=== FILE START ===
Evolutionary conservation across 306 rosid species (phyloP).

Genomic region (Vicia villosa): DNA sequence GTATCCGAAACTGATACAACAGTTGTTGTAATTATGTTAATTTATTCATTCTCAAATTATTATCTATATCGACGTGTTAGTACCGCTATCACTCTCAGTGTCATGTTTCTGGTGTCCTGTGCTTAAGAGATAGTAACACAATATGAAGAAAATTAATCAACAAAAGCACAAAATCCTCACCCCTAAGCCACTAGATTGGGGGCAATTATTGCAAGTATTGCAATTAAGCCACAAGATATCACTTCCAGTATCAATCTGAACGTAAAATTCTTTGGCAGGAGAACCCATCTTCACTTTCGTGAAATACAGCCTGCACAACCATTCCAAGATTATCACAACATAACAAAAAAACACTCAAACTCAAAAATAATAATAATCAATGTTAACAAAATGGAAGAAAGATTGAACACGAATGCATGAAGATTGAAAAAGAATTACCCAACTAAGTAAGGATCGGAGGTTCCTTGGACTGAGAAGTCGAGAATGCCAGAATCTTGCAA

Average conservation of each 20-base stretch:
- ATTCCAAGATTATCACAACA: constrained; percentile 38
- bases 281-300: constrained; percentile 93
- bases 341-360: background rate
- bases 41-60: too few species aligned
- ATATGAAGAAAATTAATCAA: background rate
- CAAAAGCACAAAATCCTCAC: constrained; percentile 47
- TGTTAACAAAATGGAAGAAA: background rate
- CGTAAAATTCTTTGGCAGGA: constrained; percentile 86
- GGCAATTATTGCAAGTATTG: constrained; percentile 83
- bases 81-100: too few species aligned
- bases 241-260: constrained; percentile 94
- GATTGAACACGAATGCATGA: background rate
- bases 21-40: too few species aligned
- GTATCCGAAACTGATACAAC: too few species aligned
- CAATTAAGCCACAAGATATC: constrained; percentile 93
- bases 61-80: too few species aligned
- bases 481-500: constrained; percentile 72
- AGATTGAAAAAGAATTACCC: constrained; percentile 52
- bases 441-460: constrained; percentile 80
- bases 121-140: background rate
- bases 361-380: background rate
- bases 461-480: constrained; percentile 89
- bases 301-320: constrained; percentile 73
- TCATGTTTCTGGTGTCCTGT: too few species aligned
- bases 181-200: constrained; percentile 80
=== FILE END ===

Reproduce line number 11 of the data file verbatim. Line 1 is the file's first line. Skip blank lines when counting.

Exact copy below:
- CGTAAAATTCTTTGGCAGGA: constrained; percentile 86